“When I was young, I wasn’t very comfortable with myself,” he says. “But music [he started off learning the songs his elder brother and sister used to listen to, by The Beatles, David Bowie, and Pixies, among others] gave me a lot of confidence, because, with a guitar, people paid attention to that. So it became a way of gaining acceptance, and then it completely absorbed me; it became a place where I just fantasized my world. It was my hideout. I used to imagine myself as Jim Morrison, or Paul McCartney, you know? I would fantasize that I was the most gorgeous being, living in harmony with my [imaginary] audience and the music.”

The relief and joy that music brought Zeid as a child is still evident today. While his boyhood fantasies of rock-god status never materialized – “I never enjoyed fame or huge crowds, I wasn’t able to buy a house, or a car, and I don’t have money in the bank” – creating his own songs, or, especially, collaborating with other artists, continues to bring its own rewards. With his soundtrack work for movies and (a select few) adverts, he manages to earn enough money to continue funding his numerous projects and productions, and avoids the fate of so many independent artists in the region – having to take a day job. “For me,” he says, “that doesn’t work. There’s this magic process: The more you feed your music, the more it feeds you.

“It’s never a job,” he continues. “I’m still having fun. I’m still playing. I’m not a rich person, but I have 19 albums behind me, and adventures, and adventures, and adventures.”

His attitude is greatly influenced by his parents, who – unlike those of many Arab musicians – have always supported his chosen career. He recognizes, however, that his case is unusual in the region. “In the Arab world, people tend to believe that money is the achievement,” he says, explaining why so many families don’t fully support a kid who chooses to pursue arts as a career. “But money doesn’t bring you anything. You can buy more stuff, but you won’t become a happier person or a better person. If those parents focused on what really helped their kids become happy, then maybe they would’ve brought up better kids and the generations that followed would’ve benefited from this mentality. But in the Arab world, it’s so much about money and power; so all the parents want their kids to be wealthy and powerful. Which is the sickest thing you can teach your children. You have to teach your kid how to be respectful, tolerant and how to emancipate into a happy person. You can’t guide them more than that.” It’s a subject he’s given a lot of thought to recently, since the birth of his son Abel three months ago (he describes fatherhood as “another level of happiness”). And he’s certain that his parents’ example is one he wants to follow.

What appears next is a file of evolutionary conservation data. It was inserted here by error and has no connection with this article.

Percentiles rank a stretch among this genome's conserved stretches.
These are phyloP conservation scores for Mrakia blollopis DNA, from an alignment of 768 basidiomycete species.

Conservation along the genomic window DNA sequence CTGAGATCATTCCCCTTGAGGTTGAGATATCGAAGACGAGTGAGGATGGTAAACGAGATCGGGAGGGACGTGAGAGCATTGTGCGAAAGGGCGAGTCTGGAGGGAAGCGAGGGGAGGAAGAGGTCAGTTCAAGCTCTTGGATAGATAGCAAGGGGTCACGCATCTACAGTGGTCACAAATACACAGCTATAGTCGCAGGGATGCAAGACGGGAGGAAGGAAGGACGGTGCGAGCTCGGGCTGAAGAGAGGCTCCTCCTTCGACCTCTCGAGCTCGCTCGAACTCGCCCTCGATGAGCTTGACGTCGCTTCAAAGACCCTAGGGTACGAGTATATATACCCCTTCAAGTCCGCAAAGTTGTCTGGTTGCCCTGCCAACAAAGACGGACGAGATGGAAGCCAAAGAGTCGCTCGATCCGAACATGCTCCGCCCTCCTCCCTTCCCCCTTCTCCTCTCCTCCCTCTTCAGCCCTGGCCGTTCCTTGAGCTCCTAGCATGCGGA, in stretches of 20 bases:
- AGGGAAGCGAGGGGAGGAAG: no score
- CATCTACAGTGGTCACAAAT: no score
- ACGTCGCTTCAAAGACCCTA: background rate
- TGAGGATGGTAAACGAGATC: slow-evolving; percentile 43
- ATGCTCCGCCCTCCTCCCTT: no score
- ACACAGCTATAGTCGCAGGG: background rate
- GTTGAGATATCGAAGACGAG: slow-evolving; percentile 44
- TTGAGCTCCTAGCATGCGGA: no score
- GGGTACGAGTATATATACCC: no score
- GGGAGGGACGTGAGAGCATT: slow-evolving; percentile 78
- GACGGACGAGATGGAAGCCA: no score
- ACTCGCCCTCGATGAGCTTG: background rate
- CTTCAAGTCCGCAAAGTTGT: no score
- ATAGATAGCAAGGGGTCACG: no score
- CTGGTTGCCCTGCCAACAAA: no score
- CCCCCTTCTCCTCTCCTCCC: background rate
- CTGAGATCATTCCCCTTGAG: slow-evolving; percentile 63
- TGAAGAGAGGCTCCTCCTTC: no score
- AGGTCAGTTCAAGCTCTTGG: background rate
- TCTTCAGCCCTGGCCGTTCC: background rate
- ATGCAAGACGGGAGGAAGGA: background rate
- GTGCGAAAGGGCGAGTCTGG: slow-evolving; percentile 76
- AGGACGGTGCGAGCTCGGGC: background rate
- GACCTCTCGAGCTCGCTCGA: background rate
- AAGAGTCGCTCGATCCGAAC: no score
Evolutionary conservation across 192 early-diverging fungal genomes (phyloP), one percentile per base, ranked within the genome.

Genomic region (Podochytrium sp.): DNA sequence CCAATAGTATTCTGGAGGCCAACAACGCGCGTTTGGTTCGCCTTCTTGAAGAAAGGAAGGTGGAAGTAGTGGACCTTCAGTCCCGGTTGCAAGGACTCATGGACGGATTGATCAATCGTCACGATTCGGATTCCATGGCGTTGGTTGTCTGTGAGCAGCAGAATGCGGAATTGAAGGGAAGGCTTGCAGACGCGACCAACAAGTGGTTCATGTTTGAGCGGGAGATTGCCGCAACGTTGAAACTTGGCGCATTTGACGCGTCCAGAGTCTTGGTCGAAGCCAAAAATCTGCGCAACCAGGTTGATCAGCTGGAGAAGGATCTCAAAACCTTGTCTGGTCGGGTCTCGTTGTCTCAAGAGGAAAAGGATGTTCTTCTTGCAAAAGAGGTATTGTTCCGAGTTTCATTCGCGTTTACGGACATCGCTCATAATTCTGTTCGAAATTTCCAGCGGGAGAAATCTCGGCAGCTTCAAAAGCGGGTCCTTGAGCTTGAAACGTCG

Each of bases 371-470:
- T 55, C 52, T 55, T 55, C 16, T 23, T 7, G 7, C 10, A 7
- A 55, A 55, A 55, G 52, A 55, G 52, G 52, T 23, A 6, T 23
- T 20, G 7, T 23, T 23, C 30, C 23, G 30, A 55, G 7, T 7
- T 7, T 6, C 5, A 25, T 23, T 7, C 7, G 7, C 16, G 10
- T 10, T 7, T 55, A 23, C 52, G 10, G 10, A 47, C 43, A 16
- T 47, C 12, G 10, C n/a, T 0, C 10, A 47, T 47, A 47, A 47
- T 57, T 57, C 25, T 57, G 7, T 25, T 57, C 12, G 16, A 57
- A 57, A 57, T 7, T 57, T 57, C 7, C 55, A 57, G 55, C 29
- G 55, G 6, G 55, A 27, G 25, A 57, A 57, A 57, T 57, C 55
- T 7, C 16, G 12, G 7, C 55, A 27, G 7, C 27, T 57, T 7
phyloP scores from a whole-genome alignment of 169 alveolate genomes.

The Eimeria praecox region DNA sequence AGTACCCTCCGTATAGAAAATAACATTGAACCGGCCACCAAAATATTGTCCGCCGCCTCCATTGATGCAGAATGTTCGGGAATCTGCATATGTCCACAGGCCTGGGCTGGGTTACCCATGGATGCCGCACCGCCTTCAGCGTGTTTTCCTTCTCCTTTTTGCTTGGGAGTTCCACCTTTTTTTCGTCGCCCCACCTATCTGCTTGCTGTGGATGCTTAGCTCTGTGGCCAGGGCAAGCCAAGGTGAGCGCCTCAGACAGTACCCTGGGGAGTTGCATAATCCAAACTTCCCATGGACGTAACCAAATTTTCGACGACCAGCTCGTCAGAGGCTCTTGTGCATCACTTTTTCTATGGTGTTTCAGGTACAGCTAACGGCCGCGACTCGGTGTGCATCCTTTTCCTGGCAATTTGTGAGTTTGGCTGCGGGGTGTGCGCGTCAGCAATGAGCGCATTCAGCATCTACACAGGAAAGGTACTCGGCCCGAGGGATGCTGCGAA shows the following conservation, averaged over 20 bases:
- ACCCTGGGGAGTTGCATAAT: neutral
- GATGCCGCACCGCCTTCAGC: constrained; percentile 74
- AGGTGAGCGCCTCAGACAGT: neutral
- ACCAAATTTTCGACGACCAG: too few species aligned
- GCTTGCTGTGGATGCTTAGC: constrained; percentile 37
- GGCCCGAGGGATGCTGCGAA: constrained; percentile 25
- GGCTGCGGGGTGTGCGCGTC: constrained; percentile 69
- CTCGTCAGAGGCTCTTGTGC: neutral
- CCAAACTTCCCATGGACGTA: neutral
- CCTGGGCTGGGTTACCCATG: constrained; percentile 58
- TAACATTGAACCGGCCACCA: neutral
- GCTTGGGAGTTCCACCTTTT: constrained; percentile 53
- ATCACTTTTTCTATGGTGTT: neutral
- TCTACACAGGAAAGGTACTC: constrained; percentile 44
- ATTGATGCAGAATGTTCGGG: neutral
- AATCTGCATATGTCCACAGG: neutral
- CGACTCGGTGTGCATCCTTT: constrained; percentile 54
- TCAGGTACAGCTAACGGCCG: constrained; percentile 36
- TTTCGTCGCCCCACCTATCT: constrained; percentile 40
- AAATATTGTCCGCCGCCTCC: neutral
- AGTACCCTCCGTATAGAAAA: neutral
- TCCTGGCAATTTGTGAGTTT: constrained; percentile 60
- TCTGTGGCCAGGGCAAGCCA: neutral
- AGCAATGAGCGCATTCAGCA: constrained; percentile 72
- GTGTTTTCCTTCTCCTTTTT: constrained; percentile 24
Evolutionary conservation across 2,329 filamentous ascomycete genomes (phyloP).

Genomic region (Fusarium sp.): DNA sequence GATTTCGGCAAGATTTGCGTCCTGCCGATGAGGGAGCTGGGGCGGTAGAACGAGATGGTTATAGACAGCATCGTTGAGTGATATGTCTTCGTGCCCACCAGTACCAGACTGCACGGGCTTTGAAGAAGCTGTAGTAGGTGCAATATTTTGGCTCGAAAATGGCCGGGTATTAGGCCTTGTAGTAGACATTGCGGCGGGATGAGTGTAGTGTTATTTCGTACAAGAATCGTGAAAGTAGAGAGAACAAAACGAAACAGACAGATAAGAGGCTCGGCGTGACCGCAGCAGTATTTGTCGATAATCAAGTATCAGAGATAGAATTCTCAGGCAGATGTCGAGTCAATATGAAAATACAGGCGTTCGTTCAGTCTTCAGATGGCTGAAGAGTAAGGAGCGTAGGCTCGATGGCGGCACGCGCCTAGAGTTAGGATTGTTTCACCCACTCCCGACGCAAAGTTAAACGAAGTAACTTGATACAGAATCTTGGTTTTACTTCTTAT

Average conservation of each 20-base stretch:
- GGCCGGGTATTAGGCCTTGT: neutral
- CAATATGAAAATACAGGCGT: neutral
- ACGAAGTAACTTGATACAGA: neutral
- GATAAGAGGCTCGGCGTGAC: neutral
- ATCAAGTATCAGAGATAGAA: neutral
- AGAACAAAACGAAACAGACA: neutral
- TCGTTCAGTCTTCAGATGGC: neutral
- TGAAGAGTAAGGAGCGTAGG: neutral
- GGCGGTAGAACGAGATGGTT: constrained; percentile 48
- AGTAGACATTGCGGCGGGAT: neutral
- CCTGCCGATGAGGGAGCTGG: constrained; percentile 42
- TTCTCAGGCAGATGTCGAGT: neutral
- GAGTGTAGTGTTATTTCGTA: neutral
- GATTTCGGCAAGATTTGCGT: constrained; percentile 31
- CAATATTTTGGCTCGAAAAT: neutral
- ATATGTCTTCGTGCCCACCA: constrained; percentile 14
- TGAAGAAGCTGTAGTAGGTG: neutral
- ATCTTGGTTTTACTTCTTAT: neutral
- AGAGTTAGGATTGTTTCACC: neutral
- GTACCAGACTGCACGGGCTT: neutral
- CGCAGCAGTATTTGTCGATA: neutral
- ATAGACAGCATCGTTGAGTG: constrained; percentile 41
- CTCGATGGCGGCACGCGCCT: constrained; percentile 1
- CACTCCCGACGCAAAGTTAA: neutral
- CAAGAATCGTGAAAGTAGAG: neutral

“The thing is, I never had the hunger for wealth,” he continues. “For most of my childhood, I lacked nothing. And I grew up to be a man who’s not hungry for money. On the contrary, having traveled to very poor countries [he’s visited various African countries to teach independent music production on behalf of French NGOs], I’ve had the chance to appreciate the essential things. I’ve seen families who have nothing, but they’re respectable, happy people, without the comfort of wealth. So, I’m not hungry for wealth. I’m hungry for intense experiences. Elevating experiences. I just have a hunger for new music always. And only encounters can trigger that.”

This is an extract. To read the full story, pick up a copy of Rolling Stone Middle East, available at over 200 outlets in the UAE and GCC.